Interview with James Martin and Lesley Waters, at the Fresh Food Festival, Reading 2nd June 2011
Just to let you know, this post was written before I started the paleo diet to help ease my psoriasis. Nowadays I eat a more allergy-friendly diet, but leave these older, non-paleo posts up in case they are useful to readers, as I know not everyone eats the same as I do. Thanks for your understanding.
While I was mooching around the Fresh Food Festival in Reading I was given the chance to have a chat with James Martin, before his morning cooking demo. We talked about comfort foods (what else?!), recipes from his childhood and what he's up to next.
The first thing I'll say about James Martin is that he came across as really welcoming - he stood up to greet me - and told me that he loves to eat bacon sandwiches as a comfort food. When it's not bacon sarnies, he does love a good fish and chip dinner. "It's better in the north, especially the north-east", he said. I talked about when I lived in Hull in East Yorkshire and found the fish and chips there so much better (sorry southern folks!) than in my home town in the south. "Well then, you'll know", he said. "It's the dripping. Down south they use sunflower oil I think, up north they use the traditional beef dripping". It makes a big difference to the taste. He also said that the fish is better in quality up there because it comes in straight from the North Sea. And the mushy peas issue? "Well, that's what we call the caviar of the north", he smiled.
When we finished debating the science of the best fish and chips, I asked him if there were any foods he enjoyed as a child that have influenced the way he cooks now. "Well, my Yorkshire Pudding recipe is still the same that my great grandmother cooked", proving the old line that if it ain't broke, don't fix it.
So what's next for James? He just got back from Africa (the reason he wasn't on Saturday Kitchen last week, but don't worry he said he's back on this week), and he's about to jet off to the Mediterranean. With appearances at food festivals like this one, book signings and jetting off to far-flung places, he's certainly very busy. I thanked him for his time, he gladly posed for a pic and then I left him to his radio interview.
As I emerged from backstage, I saw Lesley Waters sitting on the steps and couldn't resist having a chat with her. She was really approachable and sat me down next to her for a quick chat. She spoke with twinkling eyes about her favourite comfort foods - cheese ("I call it the devil's food") and bread ("I love bread"). She also loves a good roast dinner. But which one? "I would have used to say beef, but I think that now I prefer a good roast chicken," she says, adding "sometimes I think the extras with a roast dinner are as good as the actual meat". We talked cocktail sausages, yorkshire pudding and 'proper' gravy - "None of that powdered stuff", she agreed.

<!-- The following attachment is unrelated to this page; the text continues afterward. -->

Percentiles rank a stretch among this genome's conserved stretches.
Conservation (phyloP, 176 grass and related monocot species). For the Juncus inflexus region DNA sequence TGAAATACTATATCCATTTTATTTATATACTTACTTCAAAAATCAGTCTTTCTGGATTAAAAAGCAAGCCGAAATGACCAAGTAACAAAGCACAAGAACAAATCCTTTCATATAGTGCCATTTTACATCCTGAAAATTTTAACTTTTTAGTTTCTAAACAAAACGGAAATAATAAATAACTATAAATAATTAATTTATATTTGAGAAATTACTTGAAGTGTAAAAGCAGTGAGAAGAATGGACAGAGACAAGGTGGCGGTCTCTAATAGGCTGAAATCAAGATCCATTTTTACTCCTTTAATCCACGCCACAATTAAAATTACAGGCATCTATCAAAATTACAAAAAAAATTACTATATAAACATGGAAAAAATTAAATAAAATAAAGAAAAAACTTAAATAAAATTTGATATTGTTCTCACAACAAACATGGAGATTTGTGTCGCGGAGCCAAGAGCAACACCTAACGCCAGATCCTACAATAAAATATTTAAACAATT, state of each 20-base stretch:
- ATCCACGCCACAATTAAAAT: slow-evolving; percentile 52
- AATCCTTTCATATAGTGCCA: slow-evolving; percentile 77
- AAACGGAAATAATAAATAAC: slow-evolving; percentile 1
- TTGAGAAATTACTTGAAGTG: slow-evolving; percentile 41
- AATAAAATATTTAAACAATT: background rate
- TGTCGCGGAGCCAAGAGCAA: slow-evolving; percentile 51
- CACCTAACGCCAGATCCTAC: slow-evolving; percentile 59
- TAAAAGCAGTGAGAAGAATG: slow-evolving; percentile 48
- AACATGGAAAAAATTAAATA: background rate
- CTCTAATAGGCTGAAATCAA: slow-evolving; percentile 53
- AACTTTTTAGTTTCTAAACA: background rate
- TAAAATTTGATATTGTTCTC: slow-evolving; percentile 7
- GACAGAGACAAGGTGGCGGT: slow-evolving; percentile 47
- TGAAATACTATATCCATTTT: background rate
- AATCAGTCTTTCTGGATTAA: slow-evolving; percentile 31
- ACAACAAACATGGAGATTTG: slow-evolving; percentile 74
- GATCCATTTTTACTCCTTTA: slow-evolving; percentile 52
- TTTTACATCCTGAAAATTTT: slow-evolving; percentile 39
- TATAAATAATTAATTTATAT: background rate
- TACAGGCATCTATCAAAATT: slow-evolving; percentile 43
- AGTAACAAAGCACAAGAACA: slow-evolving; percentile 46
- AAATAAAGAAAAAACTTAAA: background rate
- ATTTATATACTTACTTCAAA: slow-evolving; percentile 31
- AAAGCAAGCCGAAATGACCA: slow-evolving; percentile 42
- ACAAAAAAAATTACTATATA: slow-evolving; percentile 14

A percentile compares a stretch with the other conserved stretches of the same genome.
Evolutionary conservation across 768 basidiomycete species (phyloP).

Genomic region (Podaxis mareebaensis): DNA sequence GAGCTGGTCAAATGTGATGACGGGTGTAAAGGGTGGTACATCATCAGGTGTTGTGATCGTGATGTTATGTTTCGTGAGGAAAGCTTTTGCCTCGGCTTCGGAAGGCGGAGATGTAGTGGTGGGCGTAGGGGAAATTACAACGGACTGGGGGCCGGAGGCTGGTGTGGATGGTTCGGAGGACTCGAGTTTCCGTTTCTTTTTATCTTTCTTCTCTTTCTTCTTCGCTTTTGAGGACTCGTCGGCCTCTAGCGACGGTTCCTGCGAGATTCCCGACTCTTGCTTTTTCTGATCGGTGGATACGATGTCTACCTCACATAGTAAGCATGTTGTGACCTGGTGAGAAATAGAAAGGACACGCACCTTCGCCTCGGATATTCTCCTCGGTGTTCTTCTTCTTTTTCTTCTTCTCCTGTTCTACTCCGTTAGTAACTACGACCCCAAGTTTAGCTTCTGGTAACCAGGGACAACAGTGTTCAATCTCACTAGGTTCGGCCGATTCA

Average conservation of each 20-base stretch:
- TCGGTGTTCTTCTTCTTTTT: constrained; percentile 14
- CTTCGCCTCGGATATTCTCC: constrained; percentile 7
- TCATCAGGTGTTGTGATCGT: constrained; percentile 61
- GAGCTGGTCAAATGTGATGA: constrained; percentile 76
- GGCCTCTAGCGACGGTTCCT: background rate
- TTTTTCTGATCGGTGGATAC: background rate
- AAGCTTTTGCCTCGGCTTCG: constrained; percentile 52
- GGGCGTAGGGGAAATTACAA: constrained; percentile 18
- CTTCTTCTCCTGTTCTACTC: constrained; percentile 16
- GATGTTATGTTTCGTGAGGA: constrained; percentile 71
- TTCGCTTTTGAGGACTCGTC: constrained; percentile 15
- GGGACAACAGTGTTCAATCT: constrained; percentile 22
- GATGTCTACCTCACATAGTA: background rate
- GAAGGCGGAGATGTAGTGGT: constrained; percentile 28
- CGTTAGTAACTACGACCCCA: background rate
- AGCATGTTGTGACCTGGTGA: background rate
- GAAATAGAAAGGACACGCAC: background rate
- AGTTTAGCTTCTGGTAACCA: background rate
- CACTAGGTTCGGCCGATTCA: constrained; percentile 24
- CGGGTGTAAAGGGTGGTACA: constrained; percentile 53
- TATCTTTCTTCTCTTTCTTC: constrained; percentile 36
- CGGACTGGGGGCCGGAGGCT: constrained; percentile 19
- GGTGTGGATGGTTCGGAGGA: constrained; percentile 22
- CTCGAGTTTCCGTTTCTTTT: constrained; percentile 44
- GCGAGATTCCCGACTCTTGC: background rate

|Lesley Waters hosted the event, introducing James Martin's cooking demo|
She told me that she sometimes thinks it's sad that people don't cook for themselves when they now have cookbooks, TV shows and so much information at their disposal. I asked her if she thought it was about time constraints and busy lifestyles. "It's confidence", she stated. We talked about people that buy hoards of cookbooks but don't cook. She shook her head. "They need to take all the money they spend on cookbooks and spend it on cookery courses". She now teaches at a cookery school and she told me that she loves to teach, and finds it rewarding when people come in with few skills and leave with all the tools to go and cook in their own kitchens, from scratch.
When I chatted with Lesley I found her really down to earth and realistic but she's also very passionate about food, and especially teaching. She's got a new book coming out too, so it's a busy time for her. I thanked her, and off she went to get ready to host the James Martin cooking demo.
James Martin's Cooking Demo
Before Lesley made the introductions, there was a busy and excited atmosphere on Reading's Riverside. People packed onto the steps in front of the stage, the stage itself was busy with people prepping food and organising pots and pans. Lesley whipped up the crowd "I'd like to think all you ladies have come to see me, but I don't think that's the case", she smiled.
|Food fans - and the press - gather for James Martin's first cooking demo|
A few minutes later, James took to the stage, put on his apron and talked to Lesley about the food discoveries he recently found in Africa: "There were melons as big as this oven!" he remembered. Lesley also questioned him on cooking for "some very special people" the night before. "Yeah, it was Will and Kate", he said. He explained that he'd cooked them dishes including a smoked salmon dish, and a lemon tart. "No one said thanks, and they all cleared off", he joked, adding that that was what you expect anyway. "Did they ask for seconds?" Lesley asked. "There wouldn't have been any, if they had," he quipped in his Yorkshire accent "we fed them in the Yorkshire way: you get what you're given". The crowds loved it.
He gave everyone a run down of the four dishes he was going to cook in 45 minutes "Will we have enough time?" he smiled, uncertainly. "Well we don't have to do it in 20 minutes", quipped Lesley, a reference to their Ready Steady Cook days.
The smells were amazing as James whipped up dishes including Welsh Rarebit, pan-fried mackerel, duck breast and chocolate puddings. He also promised some candy floss for the kids.
A few of James' quotes during the show:
- On butter: "I like butter. What would you rather have, butter or a Yakult?"
- On cooking fish fillets: "The mackerel takes 90 seconds to cook. 90 seconds, not 4 minutes. It's dead already, you don't need to kill it again."
- On tomatoes: "Don't bother buying tomatoes on the vine, just buy English".